Robert Englund as Freddy Krueger.
In the early 1980s New Line Cinema was a struggling distribution company desperately searching for a hit. They'd been good at picking up cult movies such as Pink Flamingos (John Waters, 1972) and The Street Fighter (Shigehero Ozawa, 1974), but these movies wouldn't find a real audience for years to come. They were struggling and needed to bounce back from two flops, Polyester (John Waters, 1981) and Alone In The Dark (Jack Sholder, 1982). Producer Bob Shaye knew he had to take a risk on something special, and that something was Wes Craven's screenplay for A Nightmare On Elm Street (1984), which had been turned down by almost every other studio. At the time Craven was best known for the controversial rape/revenge thriller Last House On The Left (1972), and was not the most bankable of filmmakers. Shaye and Craven both knew that this film would make or break them, and it became the first film to be both produced and distributed by New Line Cinema, who until now had only handled the selling of movies. Creative disputes, money troubles and on-set accidents all went into the creation of one of the best and most iconic horror movies of all time, which spawned an unforgettable legacy and one of the longest movie franchises. Never Sleep Again: The Elm Street Legacy is the story of how it all came together...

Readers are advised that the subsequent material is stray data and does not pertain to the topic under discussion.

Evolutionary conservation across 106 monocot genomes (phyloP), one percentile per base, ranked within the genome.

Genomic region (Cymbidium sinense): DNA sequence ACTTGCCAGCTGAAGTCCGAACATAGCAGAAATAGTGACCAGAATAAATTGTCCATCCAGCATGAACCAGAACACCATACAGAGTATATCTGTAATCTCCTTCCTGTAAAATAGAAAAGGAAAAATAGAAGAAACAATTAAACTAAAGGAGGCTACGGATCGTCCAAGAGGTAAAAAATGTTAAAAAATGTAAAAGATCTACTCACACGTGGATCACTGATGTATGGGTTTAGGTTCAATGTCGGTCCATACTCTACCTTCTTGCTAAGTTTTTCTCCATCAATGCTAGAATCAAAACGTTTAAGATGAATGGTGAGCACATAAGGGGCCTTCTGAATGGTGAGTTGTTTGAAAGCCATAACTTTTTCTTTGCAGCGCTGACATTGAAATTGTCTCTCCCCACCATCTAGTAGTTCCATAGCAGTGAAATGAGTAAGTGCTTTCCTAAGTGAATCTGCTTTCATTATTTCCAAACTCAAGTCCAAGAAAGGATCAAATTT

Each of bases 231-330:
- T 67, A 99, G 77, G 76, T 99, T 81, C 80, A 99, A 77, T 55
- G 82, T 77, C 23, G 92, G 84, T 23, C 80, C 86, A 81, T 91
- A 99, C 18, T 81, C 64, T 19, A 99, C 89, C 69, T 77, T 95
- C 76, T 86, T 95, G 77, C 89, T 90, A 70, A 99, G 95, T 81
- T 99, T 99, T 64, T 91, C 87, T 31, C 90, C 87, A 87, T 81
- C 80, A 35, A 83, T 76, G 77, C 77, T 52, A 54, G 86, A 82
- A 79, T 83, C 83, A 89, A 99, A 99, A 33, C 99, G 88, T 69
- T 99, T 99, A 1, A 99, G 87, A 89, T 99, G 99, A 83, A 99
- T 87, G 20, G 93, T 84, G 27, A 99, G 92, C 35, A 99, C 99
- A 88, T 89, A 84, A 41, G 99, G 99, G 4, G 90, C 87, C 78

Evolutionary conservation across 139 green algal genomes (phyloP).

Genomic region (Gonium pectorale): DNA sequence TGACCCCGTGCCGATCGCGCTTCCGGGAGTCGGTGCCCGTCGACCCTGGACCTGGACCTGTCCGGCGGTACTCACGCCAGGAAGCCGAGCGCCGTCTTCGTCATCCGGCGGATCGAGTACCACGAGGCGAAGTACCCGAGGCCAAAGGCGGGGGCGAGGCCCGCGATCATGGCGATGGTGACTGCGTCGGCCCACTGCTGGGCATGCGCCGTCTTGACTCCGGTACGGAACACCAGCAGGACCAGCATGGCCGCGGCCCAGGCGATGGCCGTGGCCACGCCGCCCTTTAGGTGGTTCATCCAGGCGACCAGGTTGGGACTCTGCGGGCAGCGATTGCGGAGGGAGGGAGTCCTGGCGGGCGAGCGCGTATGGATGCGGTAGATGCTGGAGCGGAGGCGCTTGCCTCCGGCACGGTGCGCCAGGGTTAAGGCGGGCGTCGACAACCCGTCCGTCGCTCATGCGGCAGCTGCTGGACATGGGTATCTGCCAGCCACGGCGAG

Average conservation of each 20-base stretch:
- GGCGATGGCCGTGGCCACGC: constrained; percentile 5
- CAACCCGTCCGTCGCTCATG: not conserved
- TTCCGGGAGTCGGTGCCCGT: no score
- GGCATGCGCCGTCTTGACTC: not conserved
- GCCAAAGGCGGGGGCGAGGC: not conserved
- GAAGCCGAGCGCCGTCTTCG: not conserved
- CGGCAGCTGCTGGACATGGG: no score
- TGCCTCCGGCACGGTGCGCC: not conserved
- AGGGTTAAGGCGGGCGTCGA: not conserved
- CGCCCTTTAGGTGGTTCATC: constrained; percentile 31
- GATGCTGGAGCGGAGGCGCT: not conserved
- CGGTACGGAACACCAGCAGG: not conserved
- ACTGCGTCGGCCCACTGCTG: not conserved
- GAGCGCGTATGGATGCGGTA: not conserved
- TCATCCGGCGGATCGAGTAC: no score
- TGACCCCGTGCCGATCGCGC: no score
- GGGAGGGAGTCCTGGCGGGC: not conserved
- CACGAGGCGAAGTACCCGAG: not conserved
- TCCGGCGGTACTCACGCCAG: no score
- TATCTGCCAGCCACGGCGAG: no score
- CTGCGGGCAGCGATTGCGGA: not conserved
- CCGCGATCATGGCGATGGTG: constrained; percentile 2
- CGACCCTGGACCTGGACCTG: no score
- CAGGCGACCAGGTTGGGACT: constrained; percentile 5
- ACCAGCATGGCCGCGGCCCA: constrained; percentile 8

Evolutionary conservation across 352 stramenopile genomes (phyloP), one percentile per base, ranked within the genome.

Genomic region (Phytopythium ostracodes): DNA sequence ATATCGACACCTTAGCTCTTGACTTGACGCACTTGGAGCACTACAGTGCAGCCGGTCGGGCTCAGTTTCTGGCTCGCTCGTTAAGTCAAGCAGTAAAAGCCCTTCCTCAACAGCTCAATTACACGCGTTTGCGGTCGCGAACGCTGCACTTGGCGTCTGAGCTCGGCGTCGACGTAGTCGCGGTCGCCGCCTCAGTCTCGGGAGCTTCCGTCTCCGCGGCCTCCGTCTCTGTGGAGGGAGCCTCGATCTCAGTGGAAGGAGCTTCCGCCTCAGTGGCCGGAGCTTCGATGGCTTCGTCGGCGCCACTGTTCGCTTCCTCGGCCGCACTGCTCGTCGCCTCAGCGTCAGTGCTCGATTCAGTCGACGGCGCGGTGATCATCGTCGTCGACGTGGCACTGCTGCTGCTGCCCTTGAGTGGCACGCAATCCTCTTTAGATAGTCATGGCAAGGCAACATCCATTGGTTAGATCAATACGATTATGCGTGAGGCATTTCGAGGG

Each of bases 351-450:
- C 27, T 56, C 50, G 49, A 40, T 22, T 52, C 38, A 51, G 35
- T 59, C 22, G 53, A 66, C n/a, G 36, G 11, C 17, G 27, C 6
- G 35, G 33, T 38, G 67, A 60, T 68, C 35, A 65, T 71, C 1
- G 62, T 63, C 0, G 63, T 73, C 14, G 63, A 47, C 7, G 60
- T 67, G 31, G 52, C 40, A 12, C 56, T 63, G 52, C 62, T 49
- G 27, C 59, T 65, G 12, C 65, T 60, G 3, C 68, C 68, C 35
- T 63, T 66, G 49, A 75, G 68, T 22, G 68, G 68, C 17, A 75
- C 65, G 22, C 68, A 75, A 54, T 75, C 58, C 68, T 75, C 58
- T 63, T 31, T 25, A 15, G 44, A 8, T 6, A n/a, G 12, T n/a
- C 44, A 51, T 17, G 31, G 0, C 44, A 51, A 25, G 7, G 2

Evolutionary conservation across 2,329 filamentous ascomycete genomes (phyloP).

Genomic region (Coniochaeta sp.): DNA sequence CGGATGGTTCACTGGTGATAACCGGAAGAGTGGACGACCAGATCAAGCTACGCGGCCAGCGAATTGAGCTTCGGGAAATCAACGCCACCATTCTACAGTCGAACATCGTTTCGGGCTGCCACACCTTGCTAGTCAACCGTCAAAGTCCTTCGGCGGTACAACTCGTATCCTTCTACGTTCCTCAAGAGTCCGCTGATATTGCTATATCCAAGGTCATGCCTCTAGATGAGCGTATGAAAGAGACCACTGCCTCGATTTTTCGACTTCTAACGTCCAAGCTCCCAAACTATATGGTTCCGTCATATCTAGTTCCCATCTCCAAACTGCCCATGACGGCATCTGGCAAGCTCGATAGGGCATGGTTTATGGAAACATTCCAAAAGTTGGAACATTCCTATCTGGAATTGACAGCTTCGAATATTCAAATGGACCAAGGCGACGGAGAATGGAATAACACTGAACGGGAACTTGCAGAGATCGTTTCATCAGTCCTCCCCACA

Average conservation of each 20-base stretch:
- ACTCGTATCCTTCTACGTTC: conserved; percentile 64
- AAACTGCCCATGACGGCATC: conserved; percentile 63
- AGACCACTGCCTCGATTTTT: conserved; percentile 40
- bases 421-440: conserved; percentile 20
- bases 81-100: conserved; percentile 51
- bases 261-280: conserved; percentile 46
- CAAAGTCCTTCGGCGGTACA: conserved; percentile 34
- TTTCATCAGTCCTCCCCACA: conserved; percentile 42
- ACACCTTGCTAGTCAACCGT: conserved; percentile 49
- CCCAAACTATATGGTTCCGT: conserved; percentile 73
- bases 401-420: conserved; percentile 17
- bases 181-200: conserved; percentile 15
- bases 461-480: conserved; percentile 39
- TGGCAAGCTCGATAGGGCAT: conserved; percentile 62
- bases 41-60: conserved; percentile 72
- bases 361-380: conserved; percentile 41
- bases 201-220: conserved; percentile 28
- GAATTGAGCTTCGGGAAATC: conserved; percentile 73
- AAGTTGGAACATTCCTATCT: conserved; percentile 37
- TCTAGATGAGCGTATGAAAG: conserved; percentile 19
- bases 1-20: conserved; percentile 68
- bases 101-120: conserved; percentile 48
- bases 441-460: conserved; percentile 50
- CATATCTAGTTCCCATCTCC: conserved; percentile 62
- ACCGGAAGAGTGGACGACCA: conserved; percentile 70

An in-depth four-hour documentary of insights and anecdotes, there's not much more to say than if you're a Nightmare On Elm Street fan this will be one of the most exciting and entertaining film experiences of the year. Behind-the-scenes footage, unedited and honest opinions of the films and a detailed history of New Line Cinema, creative disputes and how Box Office affected the trajectory of the franchise are all on offer. Simply put, it's heaven for the horror fan. Around 30 minutes is dedicated to each film, including the disappointing Freddy vs. Jason (Ronny Yu, 2003), which actually comes out quite clean, with Englund endorsing it as a Frankenstein Meets The Wolfman (Roy William Neill, 1943) throwback affair. With that taken into account, along with its long and troubled pre-production history, Freddy vs. Jason might be due something of a re-evaluation as a schlocky showdown piece, rather than something with ingenuity and wit, which is what the franchise was built upon. A lot of executives seem unhappy with the final edit of the film and some deleted footage (which found opposition with the MPAA) looks much more exciting and bloodthirsty. That said, Englund and director Yu still seem enthused about the final result, which is more than can be said for some of the films.